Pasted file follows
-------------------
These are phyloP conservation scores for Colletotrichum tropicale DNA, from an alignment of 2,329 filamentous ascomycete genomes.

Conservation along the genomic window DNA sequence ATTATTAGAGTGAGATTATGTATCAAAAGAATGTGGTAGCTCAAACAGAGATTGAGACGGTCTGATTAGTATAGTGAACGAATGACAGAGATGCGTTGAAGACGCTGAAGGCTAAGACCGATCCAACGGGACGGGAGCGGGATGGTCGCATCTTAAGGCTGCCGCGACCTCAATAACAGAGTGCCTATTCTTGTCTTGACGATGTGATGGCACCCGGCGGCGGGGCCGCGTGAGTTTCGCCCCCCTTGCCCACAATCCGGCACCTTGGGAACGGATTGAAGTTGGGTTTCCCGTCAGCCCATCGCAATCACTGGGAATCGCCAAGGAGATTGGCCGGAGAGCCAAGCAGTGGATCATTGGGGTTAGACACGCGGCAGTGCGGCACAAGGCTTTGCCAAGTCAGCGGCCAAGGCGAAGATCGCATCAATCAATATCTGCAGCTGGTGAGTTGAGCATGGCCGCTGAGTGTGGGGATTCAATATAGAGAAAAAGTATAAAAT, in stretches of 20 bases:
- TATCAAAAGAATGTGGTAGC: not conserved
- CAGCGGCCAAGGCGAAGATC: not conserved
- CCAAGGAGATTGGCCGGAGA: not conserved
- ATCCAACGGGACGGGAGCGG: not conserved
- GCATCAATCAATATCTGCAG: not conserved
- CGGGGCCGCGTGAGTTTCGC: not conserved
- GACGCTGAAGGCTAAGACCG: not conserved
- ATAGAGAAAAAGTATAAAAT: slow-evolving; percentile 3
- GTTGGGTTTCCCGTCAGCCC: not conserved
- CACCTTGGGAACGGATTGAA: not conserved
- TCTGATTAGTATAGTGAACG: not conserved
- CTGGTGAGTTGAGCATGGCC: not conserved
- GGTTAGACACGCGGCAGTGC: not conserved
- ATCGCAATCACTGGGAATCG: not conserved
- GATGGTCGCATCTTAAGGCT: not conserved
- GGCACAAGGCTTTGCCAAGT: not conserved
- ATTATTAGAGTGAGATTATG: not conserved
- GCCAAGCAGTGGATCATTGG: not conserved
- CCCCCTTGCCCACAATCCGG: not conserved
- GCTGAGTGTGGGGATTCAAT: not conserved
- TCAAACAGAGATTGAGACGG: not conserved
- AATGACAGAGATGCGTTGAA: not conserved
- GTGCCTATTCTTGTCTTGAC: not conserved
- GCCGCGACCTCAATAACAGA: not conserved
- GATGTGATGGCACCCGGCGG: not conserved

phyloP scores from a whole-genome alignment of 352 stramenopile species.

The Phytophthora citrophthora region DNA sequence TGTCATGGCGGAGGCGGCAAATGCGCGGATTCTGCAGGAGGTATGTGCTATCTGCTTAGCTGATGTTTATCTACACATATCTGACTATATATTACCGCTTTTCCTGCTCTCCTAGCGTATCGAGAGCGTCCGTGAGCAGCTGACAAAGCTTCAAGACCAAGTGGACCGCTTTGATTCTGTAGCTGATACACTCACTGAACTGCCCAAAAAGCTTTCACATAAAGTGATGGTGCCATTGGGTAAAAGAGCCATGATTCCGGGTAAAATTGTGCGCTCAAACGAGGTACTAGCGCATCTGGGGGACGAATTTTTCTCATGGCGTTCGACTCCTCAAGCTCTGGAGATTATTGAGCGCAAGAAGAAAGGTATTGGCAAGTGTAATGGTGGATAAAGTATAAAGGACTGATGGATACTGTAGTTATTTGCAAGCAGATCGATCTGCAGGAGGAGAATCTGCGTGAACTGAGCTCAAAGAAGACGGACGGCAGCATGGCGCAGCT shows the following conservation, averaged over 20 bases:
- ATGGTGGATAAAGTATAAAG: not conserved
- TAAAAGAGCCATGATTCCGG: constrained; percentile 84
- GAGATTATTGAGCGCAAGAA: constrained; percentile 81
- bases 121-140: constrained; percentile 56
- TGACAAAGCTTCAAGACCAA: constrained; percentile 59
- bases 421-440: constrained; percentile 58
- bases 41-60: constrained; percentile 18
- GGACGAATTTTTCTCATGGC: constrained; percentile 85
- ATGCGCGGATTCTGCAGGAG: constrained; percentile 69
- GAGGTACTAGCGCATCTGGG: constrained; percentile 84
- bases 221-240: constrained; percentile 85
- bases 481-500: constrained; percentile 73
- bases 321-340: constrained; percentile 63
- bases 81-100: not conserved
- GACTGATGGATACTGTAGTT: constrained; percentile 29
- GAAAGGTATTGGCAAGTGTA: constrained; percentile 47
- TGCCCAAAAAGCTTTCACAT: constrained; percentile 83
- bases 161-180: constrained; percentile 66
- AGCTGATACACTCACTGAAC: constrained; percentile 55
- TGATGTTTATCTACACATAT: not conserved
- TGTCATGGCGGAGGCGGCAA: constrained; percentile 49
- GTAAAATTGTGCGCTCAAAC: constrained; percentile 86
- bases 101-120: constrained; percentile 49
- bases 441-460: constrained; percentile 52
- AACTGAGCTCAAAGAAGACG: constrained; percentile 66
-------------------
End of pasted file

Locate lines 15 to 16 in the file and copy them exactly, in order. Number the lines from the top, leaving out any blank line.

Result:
- GGTTAGACACGCGGCAGTGC: not conserved
- ATCGCAATCACTGGGAATCG: not conserved